LaHood Smith Brazil ethanol letter

Postado em 25 de Agosto de 2020

Congress of the United States Washington, D.C. 20515
August 20, 2020

Office of the U.S. Trade Representative Ambassador Robert E. Lighthizer
600 17th Street NW
Washington, DC 20508
Dear Ambassador Lighthizer,
Congress of the United States Washington, D.C. 20515
August 20, 2020

As representatives of significant corn- and ethanol-producing districts that would greatly benefit from an equitable trade relationship with Brazil, we ask that creating a level playing field for U.S. ethanol be a high priority during bilateral trade negotiations. Specifically, we request that you urge your Brazilian counterparts to terminate the ethanol tariff rate quota (TRQ) and prohibitive 20% tariff on out-of-quota imports, and instead reinstate the zero-duty exemption for U.S. ethanol from Brazil’s Common External Tariff that was in effect from 2012 to 2017.

Although our countries maintained a reciprocal policy of applying low or zero duties on ethanol imports for nearly a decade, in recent years, Brazil has increasingly implemented protectionist trade policies towards the U.S.
ethanol industry. In September 2017, Brazil unilaterally decided to increase tariffs on ethanol imports through its restrictive TRQ system. Last year, for example, Brazil set an import quota of 198 million imported ethanol gallons and implemented a 20% tariff on each gallon above that. Despite initial claims that the TRQ would be in place only for two years, the Brazilian government extended the policy by another year, and we have reason to suspect that this will once again be extended at the end of this month.

Ethanol is foundational to the trade relationship with Brazil and accounts for nearly half of all U.S. agricultural exports to the country. Brazil was the largest U.S. ethanol export market last year, purchasing 332 million gallons of U.S.-produced ethanol worth $493 million. This economic activity is injected directly back into the communities we serve in the form of employee wages, feedstock payments to farmers, and continued investments in our ethanol facilities. Unfortunately, Brazilian purchases are down 32% from their peak in 2018 and appear likely to decline again in 2020 as the prohibitive 20% duty continues to hinder U.S. ethanol’s economic value in the country. For this strong partnership to continue, it is critical that U.S.-produced ethanol receive fair tariff treatment.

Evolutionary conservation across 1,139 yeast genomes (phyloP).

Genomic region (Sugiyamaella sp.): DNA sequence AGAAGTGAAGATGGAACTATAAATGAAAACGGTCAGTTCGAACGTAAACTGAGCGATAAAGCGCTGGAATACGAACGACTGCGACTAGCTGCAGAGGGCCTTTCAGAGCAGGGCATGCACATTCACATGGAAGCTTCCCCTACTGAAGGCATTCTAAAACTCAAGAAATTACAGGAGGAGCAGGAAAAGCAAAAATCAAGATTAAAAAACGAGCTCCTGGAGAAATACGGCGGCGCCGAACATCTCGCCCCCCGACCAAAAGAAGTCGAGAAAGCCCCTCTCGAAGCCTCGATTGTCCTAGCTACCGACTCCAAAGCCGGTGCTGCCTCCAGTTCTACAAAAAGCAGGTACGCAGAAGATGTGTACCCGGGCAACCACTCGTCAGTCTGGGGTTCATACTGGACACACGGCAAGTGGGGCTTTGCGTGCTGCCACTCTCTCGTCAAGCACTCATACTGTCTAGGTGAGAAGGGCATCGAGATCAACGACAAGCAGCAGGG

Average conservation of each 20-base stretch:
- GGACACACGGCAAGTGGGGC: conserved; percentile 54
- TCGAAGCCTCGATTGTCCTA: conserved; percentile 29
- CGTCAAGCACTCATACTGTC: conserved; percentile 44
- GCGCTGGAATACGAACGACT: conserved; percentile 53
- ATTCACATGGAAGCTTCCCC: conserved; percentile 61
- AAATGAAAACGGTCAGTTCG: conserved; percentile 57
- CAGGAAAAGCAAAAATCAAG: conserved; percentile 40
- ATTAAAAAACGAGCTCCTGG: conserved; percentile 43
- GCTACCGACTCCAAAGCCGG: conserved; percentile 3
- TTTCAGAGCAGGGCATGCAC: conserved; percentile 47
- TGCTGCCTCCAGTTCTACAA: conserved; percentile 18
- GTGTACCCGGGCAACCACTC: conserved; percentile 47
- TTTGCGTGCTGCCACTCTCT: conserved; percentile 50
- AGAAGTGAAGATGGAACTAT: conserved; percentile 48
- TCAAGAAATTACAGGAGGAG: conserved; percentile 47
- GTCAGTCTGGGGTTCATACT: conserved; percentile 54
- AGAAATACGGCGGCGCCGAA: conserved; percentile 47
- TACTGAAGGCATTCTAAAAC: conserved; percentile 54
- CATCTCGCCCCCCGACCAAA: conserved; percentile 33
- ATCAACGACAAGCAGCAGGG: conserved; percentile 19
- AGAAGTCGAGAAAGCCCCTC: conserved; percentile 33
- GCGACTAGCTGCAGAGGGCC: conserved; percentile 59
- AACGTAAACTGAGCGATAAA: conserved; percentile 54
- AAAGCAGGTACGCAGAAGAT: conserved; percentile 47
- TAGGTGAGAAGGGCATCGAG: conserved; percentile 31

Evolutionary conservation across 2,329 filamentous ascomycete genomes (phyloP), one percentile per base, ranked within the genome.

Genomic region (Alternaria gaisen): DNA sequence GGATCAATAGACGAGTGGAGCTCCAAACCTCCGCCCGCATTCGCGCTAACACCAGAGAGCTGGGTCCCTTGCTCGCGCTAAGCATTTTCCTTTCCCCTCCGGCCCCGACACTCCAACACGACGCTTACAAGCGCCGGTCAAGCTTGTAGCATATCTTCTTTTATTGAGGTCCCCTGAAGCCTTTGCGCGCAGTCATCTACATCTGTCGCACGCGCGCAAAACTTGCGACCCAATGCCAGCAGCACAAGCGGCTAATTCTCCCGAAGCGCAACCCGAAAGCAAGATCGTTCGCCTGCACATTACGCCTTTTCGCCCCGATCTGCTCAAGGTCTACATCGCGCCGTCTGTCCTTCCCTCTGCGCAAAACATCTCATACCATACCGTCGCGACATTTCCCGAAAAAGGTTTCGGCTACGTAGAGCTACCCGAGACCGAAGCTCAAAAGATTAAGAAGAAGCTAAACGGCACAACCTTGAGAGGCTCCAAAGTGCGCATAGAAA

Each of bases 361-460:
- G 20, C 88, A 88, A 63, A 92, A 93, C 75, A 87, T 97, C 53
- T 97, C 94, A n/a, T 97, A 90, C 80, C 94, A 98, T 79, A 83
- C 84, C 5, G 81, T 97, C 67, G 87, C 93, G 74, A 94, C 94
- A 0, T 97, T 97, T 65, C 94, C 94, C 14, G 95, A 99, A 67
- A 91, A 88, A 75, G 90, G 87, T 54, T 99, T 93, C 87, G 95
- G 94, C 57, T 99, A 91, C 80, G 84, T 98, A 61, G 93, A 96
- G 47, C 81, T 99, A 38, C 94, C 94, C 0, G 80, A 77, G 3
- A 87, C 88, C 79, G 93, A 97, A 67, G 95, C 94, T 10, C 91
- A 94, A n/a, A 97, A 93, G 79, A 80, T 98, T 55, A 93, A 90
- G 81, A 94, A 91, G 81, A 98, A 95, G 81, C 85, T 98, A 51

Brazil’s inequitable treatment of U.S. ethanol creates economic strain throughout the U.S. ethanol industry, especially during a year in which COVID-19 is devastating fuel demand in our country. The United States, however, continues to provide ethanol imports from Brazil virtually tariff-free access to the U.S. market. Last year, the U.S. imported 250 million gallons worth $596 million. Brazil must end this unfairness by eliminating its TRQ.

We appreciate your efforts to seize this opportunity to strengthen and improve the U.S.-Brazil trade relationship and look forward to an ongoing dialogue with your office and the Administration as trade discussions between the United States and Brazil continue.


Darin LaHood - Member of Congress

Adrian Smith - Member of Congress

Roger Marshall, M.D. - Member of Congress

Don Bacon - Member of Congress

Jim Hagedorn - Member of Congress

Mike Bost - Member of Congress

Cindy Axne - Member of Congress

Rodney Davis - Member of Congress 

Vicky Hartzler - Member of Congress

Pete Stauber - Member of Congress

Jeff Fortenberry - Member of Congress

Ron Estes - Member of Congress

Collin C. Peterson - Member of Congress

Dusty Johnson - Member of Congress

Adam Kinzinger - Member of Congress

Cheri Bustos - Member of Congress

John Shimkus - Member of Congress

Dave Loebsack - Member of Congress

Tom Emmer - Member of Congress

James R. Baird - Member of Congress